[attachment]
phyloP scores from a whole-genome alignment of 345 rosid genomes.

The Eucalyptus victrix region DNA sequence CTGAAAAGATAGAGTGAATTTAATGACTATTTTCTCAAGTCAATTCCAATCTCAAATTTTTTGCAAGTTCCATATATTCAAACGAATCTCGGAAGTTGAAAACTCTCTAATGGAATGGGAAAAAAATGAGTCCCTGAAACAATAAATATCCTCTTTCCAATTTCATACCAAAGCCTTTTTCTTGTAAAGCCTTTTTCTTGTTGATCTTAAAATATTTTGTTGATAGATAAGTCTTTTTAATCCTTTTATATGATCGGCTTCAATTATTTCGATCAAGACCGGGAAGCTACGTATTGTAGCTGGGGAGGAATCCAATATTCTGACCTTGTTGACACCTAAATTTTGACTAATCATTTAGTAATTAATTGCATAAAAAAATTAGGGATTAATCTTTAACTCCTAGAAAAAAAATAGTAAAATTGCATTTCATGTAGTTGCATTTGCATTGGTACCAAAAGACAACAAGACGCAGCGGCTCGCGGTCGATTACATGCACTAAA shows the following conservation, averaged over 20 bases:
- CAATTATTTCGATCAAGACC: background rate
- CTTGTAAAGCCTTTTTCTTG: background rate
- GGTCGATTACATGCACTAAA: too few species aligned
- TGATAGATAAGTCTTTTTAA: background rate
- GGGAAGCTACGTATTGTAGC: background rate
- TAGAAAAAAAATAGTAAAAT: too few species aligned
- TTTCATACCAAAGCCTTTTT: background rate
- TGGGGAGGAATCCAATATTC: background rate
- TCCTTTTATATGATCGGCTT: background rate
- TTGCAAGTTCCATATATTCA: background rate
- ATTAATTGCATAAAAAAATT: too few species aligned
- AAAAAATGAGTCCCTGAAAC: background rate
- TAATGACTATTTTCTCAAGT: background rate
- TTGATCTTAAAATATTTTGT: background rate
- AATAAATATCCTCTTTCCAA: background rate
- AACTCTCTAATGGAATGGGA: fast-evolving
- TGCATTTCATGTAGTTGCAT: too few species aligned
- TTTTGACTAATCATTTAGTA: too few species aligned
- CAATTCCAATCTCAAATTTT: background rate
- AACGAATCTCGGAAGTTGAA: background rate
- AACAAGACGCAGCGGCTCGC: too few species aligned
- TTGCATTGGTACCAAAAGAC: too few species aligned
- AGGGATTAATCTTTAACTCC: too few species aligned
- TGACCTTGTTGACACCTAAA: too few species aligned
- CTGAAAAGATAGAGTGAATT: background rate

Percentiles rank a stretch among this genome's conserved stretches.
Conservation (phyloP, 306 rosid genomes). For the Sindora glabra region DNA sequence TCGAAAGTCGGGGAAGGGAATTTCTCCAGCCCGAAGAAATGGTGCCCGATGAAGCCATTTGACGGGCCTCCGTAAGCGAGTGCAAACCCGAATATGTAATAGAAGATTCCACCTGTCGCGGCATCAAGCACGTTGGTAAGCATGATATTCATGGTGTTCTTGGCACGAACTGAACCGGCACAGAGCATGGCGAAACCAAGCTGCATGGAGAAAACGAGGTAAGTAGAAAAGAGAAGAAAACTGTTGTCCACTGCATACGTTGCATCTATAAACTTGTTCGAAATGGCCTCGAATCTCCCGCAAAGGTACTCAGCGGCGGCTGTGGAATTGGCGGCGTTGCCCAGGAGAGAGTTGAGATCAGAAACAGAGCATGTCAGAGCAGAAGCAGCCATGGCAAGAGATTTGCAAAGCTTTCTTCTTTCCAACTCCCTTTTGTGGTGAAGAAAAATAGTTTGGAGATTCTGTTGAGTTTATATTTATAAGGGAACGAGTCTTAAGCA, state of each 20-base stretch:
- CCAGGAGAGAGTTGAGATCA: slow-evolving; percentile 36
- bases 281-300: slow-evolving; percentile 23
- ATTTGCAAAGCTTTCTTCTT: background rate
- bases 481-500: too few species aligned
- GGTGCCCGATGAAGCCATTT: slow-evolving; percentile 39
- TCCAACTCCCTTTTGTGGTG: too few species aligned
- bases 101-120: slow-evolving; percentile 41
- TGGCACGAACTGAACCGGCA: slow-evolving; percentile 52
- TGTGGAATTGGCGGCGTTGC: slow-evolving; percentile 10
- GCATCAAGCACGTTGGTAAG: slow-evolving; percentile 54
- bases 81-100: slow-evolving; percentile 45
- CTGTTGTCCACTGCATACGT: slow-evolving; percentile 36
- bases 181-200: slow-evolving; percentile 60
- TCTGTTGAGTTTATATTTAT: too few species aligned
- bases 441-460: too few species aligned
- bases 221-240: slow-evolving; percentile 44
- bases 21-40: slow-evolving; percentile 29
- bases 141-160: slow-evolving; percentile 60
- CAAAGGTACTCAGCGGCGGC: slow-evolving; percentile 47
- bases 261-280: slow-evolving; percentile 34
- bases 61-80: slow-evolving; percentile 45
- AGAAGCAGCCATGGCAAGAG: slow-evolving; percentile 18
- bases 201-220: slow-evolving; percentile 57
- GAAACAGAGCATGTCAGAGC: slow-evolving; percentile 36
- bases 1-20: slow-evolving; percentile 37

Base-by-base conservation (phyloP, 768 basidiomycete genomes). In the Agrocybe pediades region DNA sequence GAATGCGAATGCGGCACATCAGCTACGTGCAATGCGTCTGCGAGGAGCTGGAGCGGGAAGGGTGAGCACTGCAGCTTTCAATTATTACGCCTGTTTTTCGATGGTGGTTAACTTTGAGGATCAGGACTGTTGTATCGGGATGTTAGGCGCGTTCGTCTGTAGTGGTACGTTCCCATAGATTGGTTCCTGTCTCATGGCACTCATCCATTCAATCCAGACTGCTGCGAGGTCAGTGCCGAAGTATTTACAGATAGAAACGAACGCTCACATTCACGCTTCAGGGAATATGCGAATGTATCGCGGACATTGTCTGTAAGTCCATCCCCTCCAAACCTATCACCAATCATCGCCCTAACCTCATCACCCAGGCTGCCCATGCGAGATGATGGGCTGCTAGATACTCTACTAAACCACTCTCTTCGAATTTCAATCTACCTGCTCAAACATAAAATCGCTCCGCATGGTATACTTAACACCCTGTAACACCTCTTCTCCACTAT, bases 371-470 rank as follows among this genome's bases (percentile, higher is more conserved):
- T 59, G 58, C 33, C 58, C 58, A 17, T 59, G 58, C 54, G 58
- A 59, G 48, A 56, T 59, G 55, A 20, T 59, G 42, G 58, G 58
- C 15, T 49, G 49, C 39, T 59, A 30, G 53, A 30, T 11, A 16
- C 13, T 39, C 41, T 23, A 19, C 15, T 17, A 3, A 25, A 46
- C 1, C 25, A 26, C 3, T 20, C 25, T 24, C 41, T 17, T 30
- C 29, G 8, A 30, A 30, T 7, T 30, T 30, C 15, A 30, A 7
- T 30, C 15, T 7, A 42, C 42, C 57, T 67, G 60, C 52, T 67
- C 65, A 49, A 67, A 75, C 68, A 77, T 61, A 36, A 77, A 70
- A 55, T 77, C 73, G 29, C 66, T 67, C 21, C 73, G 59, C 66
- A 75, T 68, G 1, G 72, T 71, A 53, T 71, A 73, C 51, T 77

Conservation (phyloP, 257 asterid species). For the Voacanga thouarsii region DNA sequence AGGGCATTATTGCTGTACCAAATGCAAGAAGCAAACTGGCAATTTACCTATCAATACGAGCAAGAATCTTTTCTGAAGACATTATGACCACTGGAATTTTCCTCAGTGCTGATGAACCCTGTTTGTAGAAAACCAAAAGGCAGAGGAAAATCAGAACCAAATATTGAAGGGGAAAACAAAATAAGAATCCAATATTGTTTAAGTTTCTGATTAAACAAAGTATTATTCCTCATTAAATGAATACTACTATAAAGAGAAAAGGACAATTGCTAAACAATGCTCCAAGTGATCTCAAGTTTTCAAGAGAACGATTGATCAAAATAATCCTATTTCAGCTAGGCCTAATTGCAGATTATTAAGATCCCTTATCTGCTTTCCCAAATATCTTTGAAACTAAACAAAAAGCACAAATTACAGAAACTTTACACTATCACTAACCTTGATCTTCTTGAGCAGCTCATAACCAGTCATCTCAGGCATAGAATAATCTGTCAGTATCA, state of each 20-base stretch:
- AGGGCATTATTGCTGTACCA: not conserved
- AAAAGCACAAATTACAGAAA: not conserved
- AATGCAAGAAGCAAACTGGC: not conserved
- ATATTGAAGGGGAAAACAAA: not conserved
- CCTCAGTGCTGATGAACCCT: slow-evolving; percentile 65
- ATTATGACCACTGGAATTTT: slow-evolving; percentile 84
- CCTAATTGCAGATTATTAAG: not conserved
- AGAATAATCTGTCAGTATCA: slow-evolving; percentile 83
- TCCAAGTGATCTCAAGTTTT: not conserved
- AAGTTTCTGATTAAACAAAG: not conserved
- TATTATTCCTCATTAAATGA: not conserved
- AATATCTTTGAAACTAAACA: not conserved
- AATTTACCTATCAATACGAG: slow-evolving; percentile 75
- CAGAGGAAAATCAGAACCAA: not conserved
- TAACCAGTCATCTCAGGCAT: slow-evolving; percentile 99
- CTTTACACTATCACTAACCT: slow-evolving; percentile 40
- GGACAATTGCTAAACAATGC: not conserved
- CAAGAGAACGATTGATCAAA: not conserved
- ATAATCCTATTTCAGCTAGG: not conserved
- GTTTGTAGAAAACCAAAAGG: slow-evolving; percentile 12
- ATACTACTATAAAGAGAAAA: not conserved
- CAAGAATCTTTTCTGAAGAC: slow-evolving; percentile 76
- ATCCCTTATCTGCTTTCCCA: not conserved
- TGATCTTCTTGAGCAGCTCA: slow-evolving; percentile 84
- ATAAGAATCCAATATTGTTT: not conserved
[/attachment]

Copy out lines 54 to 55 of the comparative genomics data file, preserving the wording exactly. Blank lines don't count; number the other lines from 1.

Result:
- bases 1-20: slow-evolving; percentile 37

Base-by-base conservation (phyloP, 768 basidiomycete genomes). In the Agrocybe pediades region DNA sequence GAATGCGAATGCGGCACATCAGCTACGTGCAATGCGTCTGCGAGGAGCTGGAGCGGGAAGGGTGAGCACTGCAGCTTTCAATTATTACGCCTGTTTTTCGATGGTGGTTAACTTTGAGGATCAGGACTGTTGTATCGGGATGTTAGGCGCGTTCGTCTGTAGTGGTACGTTCCCATAGATTGGTTCCTGTCTCATGGCACTCATCCATTCAATCCAGACTGCTGCGAGGTCAGTGCCGAAGTATTTACAGATAGAAACGAACGCTCACATTCACGCTTCAGGGAATATGCGAATGTATCGCGGACATTGTCTGTAAGTCCATCCCCTCCAAACCTATCACCAATCATCGCCCTAACCTCATCACCCAGGCTGCCCATGCGAGATGATGGGCTGCTAGATACTCTACTAAACCACTCTCTTCGAATTTCAATCTACCTGCTCAAACATAAAATCGCTCCGCATGGTATACTTAACACCCTGTAACACCTCTTCTCCACTAT, bases 371-470 rank as follows among this genome's bases (percentile, higher is more conserved):